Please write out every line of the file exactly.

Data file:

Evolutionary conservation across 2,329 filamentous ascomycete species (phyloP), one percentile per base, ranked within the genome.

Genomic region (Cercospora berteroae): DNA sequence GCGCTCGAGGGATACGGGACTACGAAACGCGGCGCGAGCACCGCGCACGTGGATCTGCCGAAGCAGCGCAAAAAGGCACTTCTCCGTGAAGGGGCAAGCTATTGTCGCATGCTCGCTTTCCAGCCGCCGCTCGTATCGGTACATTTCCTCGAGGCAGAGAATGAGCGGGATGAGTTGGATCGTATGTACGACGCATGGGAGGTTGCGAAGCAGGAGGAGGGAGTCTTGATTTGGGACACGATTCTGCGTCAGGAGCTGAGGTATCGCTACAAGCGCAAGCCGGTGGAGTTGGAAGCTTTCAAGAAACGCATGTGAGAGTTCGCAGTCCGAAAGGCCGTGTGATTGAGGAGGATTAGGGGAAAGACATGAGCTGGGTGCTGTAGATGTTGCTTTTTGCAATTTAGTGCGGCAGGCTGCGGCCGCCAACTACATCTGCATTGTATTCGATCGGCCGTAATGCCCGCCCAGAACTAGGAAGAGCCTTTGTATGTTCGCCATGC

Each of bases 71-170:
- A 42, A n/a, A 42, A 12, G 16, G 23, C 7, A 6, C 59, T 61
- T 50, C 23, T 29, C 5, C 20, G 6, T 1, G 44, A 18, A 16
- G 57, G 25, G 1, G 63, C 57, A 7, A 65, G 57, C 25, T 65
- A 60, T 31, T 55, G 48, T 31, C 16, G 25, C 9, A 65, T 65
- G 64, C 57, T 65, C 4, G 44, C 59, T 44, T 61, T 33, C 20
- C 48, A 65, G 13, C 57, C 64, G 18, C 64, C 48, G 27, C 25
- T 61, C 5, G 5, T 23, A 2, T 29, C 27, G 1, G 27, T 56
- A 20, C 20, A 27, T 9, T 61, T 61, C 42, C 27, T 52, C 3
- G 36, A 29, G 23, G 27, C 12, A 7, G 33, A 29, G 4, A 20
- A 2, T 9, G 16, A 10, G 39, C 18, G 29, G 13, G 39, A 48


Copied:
Evolutionary conservation across 2,329 filamentous ascomycete species (phyloP), one percentile per base, ranked within the genome.

Genomic region (Cercospora berteroae): DNA sequence GCGCTCGAGGGATACGGGACTACGAAACGCGGCGCGAGCACCGCGCACGTGGATCTGCCGAAGCAGCGCAAAAAGGCACTTCTCCGTGAAGGGGCAAGCTATTGTCGCATGCTCGCTTTCCAGCCGCCGCTCGTATCGGTACATTTCCTCGAGGCAGAGAATGAGCGGGATGAGTTGGATCGTATGTACGACGCATGGGAGGTTGCGAAGCAGGAGGAGGGAGTCTTGATTTGGGACACGATTCTGCGTCAGGAGCTGAGGTATCGCTACAAGCGCAAGCCGGTGGAGTTGGAAGCTTTCAAGAAACGCATGTGAGAGTTCGCAGTCCGAAAGGCCGTGTGATTGAGGAGGATTAGGGGAAAGACATGAGCTGGGTGCTGTAGATGTTGCTTTTTGCAATTTAGTGCGGCAGGCTGCGGCCGCCAACTACATCTGCATTGTATTCGATCGGCCGTAATGCCCGCCCAGAACTAGGAAGAGCCTTTGTATGTTCGCCATGC

Each of bases 71-170:
- A 42, A n/a, A 42, A 12, G 16, G 23, C 7, A 6, C 59, T 61
- T 50, C 23, T 29, C 5, C 20, G 6, T 1, G 44, A 18, A 16
- G 57, G 25, G 1, G 63, C 57, A 7, A 65, G 57, C 25, T 65
- A 60, T 31, T 55, G 48, T 31, C 16, G 25, C 9, A 65, T 65
- G 64, C 57, T 65, C 4, G 44, C 59, T 44, T 61, T 33, C 20
- C 48, A 65, G 13, C 57, C 64, G 18, C 64, C 48, G 27, C 25
- T 61, C 5, G 5, T 23, A 2, T 29, C 27, G 1, G 27, T 56
- A 20, C 20, A 27, T 9, T 61, T 61, C 42, C 27, T 52, C 3
- G 36, A 29, G 23, G 27, C 12, A 7, G 33, A 29, G 4, A 20
- A 2, T 9, G 16, A 10, G 39, C 18, G 29, G 13, G 39, A 48